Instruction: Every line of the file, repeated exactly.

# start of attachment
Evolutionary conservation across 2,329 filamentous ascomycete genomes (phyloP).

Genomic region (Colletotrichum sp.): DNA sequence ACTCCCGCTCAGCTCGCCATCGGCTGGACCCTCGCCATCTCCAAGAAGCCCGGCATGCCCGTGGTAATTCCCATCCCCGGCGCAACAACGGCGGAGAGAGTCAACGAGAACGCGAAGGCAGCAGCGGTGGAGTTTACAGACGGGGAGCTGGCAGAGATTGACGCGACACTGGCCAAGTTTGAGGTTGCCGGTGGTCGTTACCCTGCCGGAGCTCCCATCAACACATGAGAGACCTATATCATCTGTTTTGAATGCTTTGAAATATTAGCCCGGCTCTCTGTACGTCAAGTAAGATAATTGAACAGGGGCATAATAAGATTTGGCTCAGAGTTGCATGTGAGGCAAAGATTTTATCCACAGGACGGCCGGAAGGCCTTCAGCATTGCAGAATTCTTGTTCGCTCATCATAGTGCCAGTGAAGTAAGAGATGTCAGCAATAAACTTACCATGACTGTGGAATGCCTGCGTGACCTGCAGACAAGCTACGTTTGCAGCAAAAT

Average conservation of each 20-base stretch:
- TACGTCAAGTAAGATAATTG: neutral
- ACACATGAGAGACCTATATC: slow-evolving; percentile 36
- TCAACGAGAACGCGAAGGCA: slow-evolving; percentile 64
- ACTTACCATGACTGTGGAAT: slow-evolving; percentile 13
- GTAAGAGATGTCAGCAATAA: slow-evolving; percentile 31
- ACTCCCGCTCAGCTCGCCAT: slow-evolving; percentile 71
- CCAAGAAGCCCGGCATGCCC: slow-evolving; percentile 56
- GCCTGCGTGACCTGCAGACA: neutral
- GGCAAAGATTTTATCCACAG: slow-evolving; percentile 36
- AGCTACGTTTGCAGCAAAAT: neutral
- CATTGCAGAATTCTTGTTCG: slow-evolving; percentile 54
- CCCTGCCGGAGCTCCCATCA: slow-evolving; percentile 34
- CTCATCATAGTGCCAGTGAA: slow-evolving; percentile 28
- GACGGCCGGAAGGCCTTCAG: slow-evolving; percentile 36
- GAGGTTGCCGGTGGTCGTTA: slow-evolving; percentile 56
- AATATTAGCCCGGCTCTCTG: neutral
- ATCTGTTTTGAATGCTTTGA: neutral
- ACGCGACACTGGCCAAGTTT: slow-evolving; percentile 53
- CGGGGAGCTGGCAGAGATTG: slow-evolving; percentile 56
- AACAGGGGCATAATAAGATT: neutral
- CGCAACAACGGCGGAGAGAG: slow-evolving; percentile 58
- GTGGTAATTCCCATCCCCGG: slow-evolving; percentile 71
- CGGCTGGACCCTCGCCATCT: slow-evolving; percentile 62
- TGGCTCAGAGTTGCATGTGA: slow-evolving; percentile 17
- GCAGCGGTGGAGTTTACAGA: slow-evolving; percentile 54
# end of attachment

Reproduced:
Evolutionary conservation across 2,329 filamentous ascomycete genomes (phyloP).

Genomic region (Colletotrichum sp.): DNA sequence ACTCCCGCTCAGCTCGCCATCGGCTGGACCCTCGCCATCTCCAAGAAGCCCGGCATGCCCGTGGTAATTCCCATCCCCGGCGCAACAACGGCGGAGAGAGTCAACGAGAACGCGAAGGCAGCAGCGGTGGAGTTTACAGACGGGGAGCTGGCAGAGATTGACGCGACACTGGCCAAGTTTGAGGTTGCCGGTGGTCGTTACCCTGCCGGAGCTCCCATCAACACATGAGAGACCTATATCATCTGTTTTGAATGCTTTGAAATATTAGCCCGGCTCTCTGTACGTCAAGTAAGATAATTGAACAGGGGCATAATAAGATTTGGCTCAGAGTTGCATGTGAGGCAAAGATTTTATCCACAGGACGGCCGGAAGGCCTTCAGCATTGCAGAATTCTTGTTCGCTCATCATAGTGCCAGTGAAGTAAGAGATGTCAGCAATAAACTTACCATGACTGTGGAATGCCTGCGTGACCTGCAGACAAGCTACGTTTGCAGCAAAAT

Average conservation of each 20-base stretch:
- TACGTCAAGTAAGATAATTG: neutral
- ACACATGAGAGACCTATATC: slow-evolving; percentile 36
- TCAACGAGAACGCGAAGGCA: slow-evolving; percentile 64
- ACTTACCATGACTGTGGAAT: slow-evolving; percentile 13
- GTAAGAGATGTCAGCAATAA: slow-evolving; percentile 31
- ACTCCCGCTCAGCTCGCCAT: slow-evolving; percentile 71
- CCAAGAAGCCCGGCATGCCC: slow-evolving; percentile 56
- GCCTGCGTGACCTGCAGACA: neutral
- GGCAAAGATTTTATCCACAG: slow-evolving; percentile 36
- AGCTACGTTTGCAGCAAAAT: neutral
- CATTGCAGAATTCTTGTTCG: slow-evolving; percentile 54
- CCCTGCCGGAGCTCCCATCA: slow-evolving; percentile 34
- CTCATCATAGTGCCAGTGAA: slow-evolving; percentile 28
- GACGGCCGGAAGGCCTTCAG: slow-evolving; percentile 36
- GAGGTTGCCGGTGGTCGTTA: slow-evolving; percentile 56
- AATATTAGCCCGGCTCTCTG: neutral
- ATCTGTTTTGAATGCTTTGA: neutral
- ACGCGACACTGGCCAAGTTT: slow-evolving; percentile 53
- CGGGGAGCTGGCAGAGATTG: slow-evolving; percentile 56
- AACAGGGGCATAATAAGATT: neutral
- CGCAACAACGGCGGAGAGAG: slow-evolving; percentile 58
- GTGGTAATTCCCATCCCCGG: slow-evolving; percentile 71
- CGGCTGGACCCTCGCCATCT: slow-evolving; percentile 62
- TGGCTCAGAGTTGCATGTGA: slow-evolving; percentile 17
- GCAGCGGTGGAGTTTACAGA: slow-evolving; percentile 54